Fabry's Disease (cont.)
John P. Cunha, DO, FACOEP
John P. Cunha, DO, is a U.S. board-certified Emergency Medicine Physician. Dr. Cunha's educational background includes a BS in Biology from Rutgers, the State University of New Jersey, and a DO from the Kansas City University of Medicine and Biosciences in Kansas City, MO. He completed residency training in Emergency Medicine at Newark Beth Israel Medical Center in Newark, New Jersey.
William C. Shiel Jr., MD, FACP, FACR
Dr. Shiel received a Bachelor of Science degree with honors from the University of Notre Dame. There he was involved in research in radiation biology and received the Huisking Scholarship. After graduating from St. Louis University School of Medicine, he completed his Internal Medicine residency and Rheumatology fellowship at the University of California, Irvine. He is board-certified in Internal Medicine and Rheumatology.
In this Article
- Fabry disease definition and facts
- What is Fabry disease?
- What are the symptoms of Fabry disease?
- What causes Fabry disease?
- How is Fabry disease inherited?
- What is the prevalence or incidence of Fabry disease?
- Which specialties of doctors treat Fabry disease?
- Is there a test to diagnose Fabry disease?
- What is the treatment for Fabry disease?
- What is the life expectancy for a person with Fabry disease?
- What other names are Fabry disease called?
What are the symptoms of Fabry disease?
Symptoms of Fabry disease include:
- Episodes of pain and burning sensations in the hands and feet (acroparesthesias) that can be triggered by exercise, stress, fatigue, fever, or changes in weather
- Small, dark red spots on the skin (angiokeratomas), mostly in clusters from the belly button to the knees
- Decreased ability to sweat
- Cloudiness of the front part of the eye
- Problems with the gastrointestinal system
- Ringing in the ears (tinnitus)
- Hearing loss
- Mitral valve prolapse
- Abdominal discomfort
- Frequent bowel movements after eating
- Joint pain
- Back pain in the kidney area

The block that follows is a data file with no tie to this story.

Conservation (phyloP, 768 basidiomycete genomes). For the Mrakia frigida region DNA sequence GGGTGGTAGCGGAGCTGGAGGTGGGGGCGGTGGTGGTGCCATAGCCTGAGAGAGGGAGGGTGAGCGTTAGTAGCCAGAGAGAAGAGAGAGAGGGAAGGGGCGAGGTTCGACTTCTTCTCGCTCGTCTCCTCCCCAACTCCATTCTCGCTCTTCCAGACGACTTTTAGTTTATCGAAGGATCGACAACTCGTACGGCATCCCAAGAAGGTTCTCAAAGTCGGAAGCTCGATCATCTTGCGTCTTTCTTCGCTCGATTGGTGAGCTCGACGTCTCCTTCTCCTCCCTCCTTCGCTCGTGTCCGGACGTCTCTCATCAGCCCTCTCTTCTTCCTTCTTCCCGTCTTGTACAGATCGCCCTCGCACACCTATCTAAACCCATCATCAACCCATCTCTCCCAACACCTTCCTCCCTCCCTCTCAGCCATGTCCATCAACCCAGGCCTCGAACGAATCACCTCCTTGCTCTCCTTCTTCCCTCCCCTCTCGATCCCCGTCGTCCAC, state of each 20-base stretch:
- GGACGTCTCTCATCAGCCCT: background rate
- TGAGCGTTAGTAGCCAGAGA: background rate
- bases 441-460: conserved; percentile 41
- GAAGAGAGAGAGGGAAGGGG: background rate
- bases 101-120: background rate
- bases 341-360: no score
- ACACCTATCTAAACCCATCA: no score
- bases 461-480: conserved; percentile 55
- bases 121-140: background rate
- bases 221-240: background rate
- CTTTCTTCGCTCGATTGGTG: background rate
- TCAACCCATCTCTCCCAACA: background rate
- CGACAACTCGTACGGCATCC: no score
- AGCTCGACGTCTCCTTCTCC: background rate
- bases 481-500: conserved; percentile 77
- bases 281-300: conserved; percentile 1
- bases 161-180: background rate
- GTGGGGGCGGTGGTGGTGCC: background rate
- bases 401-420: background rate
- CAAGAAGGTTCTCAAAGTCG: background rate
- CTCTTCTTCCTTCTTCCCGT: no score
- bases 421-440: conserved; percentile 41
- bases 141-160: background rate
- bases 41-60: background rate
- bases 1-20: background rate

Complications of Fabry disease include kidney damage, heart disease and heart attack, and strokes.
What causes Fabry disease?
Fabry disease is a genetic disorder. A genetic disorder is caused by a mutation, or change, in a part of a person's DNA. In Fabry disease the defective gene is on the X-chromosome, which is one of two sex chromosomes. Sex chromosomes determine a person's gender at birth. Everyone inherits one sex chromosome from each parent. Mothers pass on only X chromosomes while fathers can pass on either an X or a Y chromosome. The chromosome passed on by the father then determines the sex of the offspring: females have two X chromosomes (XX), and males have one X chromosome and one Y chromosome (XY). Fabry disease affects mostly males, who receive one X chromosome with the abnormal gene. Females with Fabry disease also receive one X chromosome with the defective gene, however, since females have two X chromosomes, the normal X chromosome can offer some protection against developing the disorder.
Fabry disease is caused by a genetic mutation resulting in a deficiency of an enzyme called alpha-galactosidase A (a-Gal A). The genetic defect causes the body to not make enough of this enzyme leading to a buildup of a type of fat called globotriaosylceramide (Gb3, or GL-3) in the body cause the symptoms of Fabry disease.
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